We at the St. Martin Luther Institute of Advanced Ecumenical Heresy applaud Archbishop Longley, though he’s a man, for his defence of ecumenism against all those horrible Traditionalists. 

    Only when we have a one-world religion which accepts all homosexual, bisexual and LEGO people under the Great Architect will our work at the Institute be done. 

    Until then, please do come along to our pagan goat-slaughtering open evening on Wednesday. 

  • Parasum

    “…. false prophets have gone forth into the world, to corrupt the minds of the faithful with various and strange doctrines ….In this work, to such extremes has their impiety, practiced in all the arts of Satan, been carried, that it would seem almost impossible to confine it within any bounds ….”

    ## Ecumenists, you have been rumbled.

    “For those who intended to corrupt the minds of the faithful, knowing that they could not hold immediate personal intercourse with all, and thus pour into their ears their poisoned doctrines, adopted another plan which enabled them to disseminate error and impiety more easily and extensively… they also composed innumerable smaller books, which, veiling their errors under the semblance of piety, deceived with incredible facility the unsuspecting minds of simple folk.”

    ## That’s ARCIC, and their fellow-reprobates elsewhere. Balamand, Assisi, & other lies fit that description. That’s what comes of having a bad pope like Wojtyla, may he rot.

  • Freemasonic Daleks

    Ecumenate! Ecumenate! Ecumenate!

  • WG Grace

    Speaking as the Captain of the All England cricket team, I should point out to the Archbishop that ecumenism may well mean that we have to be “nice” to the Australians, and this would never do. 

  • Rizzo the Bear

    I don’t understand a word you are saying… it appears to be bol -!

  • Enid Ecumaniac

    You’ve got to have a laugh, haven’t you dearie?

  • andHarry


    But, it was the terror instilled by their surroundings; images of our Lord being burdened by a cross, with no-one in sight to help Him, etc. which would have repelled them. As a child of the Sixties, I was imbued with the spirit of ‘Tell it like it is!’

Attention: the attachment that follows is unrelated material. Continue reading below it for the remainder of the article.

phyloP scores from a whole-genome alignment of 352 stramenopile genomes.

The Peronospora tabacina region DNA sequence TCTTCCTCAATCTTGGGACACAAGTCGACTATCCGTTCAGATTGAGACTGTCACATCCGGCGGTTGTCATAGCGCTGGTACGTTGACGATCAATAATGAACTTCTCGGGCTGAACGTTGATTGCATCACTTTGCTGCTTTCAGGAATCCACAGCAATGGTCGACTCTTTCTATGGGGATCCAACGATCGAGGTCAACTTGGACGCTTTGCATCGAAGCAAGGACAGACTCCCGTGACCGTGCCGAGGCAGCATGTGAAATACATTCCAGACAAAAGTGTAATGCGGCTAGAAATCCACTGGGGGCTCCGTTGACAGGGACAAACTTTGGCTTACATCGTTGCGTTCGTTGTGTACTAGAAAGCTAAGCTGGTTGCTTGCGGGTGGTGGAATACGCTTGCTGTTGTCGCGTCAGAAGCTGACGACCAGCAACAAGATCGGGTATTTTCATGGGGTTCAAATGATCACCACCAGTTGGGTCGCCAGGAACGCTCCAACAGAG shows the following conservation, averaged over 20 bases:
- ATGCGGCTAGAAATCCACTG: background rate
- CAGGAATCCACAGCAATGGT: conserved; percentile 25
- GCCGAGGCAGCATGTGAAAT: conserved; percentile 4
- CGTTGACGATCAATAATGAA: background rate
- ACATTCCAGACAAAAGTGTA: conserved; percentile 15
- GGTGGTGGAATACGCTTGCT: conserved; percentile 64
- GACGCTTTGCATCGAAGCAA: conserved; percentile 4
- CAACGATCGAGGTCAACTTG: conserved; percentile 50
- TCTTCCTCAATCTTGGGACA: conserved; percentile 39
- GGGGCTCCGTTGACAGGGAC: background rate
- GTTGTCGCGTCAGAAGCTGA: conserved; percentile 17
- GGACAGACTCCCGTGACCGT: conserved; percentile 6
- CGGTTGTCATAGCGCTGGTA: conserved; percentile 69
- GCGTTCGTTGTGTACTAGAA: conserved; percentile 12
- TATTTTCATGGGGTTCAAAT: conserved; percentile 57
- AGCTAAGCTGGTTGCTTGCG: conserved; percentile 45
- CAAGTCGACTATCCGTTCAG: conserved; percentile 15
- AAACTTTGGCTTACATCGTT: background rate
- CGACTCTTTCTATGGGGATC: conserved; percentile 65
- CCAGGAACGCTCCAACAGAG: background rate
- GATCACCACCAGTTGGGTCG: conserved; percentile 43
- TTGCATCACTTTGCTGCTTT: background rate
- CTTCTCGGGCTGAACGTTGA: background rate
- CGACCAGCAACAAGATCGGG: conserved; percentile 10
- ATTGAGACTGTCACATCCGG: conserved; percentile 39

• http://profile.yahoo.com/PWZKI7JBARE4DDT3NQ22RWMOJE Benedict Carter

    Why would depictions of Our Lord’s Passion frighten them? As a little boy, it made me love Jesus more to see him in pain for me.

  • kentgeordie

    The ecumenical advances of the past two generations have been a double edged sword. It is very good that we are friendly towards each other. It is very bad if the impulse towards unity, which cannot be other than with Rome, has been weakened. I don’t want to be friends with Anglicans, Methodists and Baptists. I want them to become my brothers.

  • http://profile.yahoo.com/PWZKI7JBARE4DDT3NQ22RWMOJE Benedict Carter

    Listen, all this nonsense about the “unfriendliness” of earlier times. 

    My mother was born in 1929. She remembers vividly as a young child going to Mass on a  Sunday morning, and passing other families on their way to their worship. Baptists to their chapel, Anglicans to their church. And seeing her father tip his hat to these neighbours and wish them a good morning, and their identical response. 

    I say again: apart from the swivel-eyed proddies such as the Ulster and Scottish presbyterians, relations were fine between people on the ground.

    Ecumenism was and is a pastime invented by the Catholic Hierarchy for itself, full-stop. 

  • Alan

    I was on our Diocesan ecumenical Commission for a number of years, and never came across “relativism” or “indifferentism”.  It was always accepted that ecumenism should NOT mean compromising one’s beliefs.  But what it SHOULD mean is a willingness to listen and discuss, and an openess to having one’s beliefs challenged.